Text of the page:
UGRR logoUnderground RailRoad in Johnstown

On February 12, 1837, two slaves, brothers “Patrick” and “Abraham” escaped from the Fruit Hill farm of Col. John Sherrard in Bath, Va. They were pursued by slave catchers, John Compston and Edward Maxwell, into Pennsylvania.

The first night the brothers took refuge in a private home in Bloody Run (Everett). Their pursuers came upon them in the night and threatened them with violence if they didn’t surrender. The brothers fought for their liberty and one was wounded in the cheek.  They made their escape to Bucks Town (St. Clairsville) where they stopped at the house of a free black man. Again they engaged in a struggle with their pursuers and managed to escape taking the Johnstown Road to the Heltzel home on the mountain.        They remained here over night but were again caught. One brother was beaten with a small ax, seeing this, the other brother rushed to help.  They managed to break free, with one brother telling his pursuer, “for you don’t have us yet.” Two men who were hunting at the time had guns and joined the pursuit. The hunters shot one brother in the chest and the other in the leg.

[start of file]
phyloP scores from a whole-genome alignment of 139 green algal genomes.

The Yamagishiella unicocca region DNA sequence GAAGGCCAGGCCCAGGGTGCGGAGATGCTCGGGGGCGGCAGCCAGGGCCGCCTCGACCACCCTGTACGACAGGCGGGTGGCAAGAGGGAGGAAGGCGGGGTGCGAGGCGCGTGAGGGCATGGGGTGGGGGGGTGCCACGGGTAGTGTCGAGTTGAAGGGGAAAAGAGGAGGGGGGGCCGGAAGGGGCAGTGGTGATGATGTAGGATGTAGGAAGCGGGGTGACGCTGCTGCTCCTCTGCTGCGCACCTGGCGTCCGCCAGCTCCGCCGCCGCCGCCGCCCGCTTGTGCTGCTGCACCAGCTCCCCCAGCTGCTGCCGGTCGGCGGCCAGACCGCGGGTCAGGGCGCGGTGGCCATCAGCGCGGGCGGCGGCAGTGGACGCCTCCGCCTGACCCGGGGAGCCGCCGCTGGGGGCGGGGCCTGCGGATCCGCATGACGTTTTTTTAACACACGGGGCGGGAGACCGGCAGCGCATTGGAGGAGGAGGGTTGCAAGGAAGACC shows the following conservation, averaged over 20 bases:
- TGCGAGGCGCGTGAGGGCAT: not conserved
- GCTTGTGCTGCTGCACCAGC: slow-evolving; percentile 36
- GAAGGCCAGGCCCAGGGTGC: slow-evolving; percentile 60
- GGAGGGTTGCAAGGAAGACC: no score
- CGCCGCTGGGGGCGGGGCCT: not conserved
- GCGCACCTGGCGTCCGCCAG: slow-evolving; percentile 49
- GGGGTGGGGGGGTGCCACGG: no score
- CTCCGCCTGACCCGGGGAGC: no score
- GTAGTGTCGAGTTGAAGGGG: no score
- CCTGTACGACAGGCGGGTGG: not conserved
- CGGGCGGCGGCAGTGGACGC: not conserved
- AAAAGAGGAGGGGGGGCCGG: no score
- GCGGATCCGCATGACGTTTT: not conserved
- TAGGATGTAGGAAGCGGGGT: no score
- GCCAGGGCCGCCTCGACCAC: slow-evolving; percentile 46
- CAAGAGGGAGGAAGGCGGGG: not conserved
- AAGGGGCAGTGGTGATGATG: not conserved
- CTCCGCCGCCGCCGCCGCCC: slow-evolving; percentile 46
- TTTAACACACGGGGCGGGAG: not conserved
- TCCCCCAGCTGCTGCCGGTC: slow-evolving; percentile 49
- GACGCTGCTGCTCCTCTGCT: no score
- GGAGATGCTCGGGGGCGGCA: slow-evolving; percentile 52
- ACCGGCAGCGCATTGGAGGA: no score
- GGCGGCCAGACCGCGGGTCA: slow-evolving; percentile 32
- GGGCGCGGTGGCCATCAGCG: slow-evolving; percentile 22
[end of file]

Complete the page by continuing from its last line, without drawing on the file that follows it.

They managed to get to Geistown and were helped by William Slick who sent them to Johnstown for treatment. While in the custody of authorities the freedom seekers escaped.

Slave catchers, John Compston and Edward Maxwell filed suit and named, Henry Willis, William Barnett, John Myers, Wallace Fortune, Isaac Weatherington, John Cushon and Frederick Kaylor as assisting in the escape of Patrick and Abraham. The suit was dismissed.

Interred here in Sandyvale are abolitionists: William Slick, Benjamin Slick, John Cushon, James and Charlotte Heslop.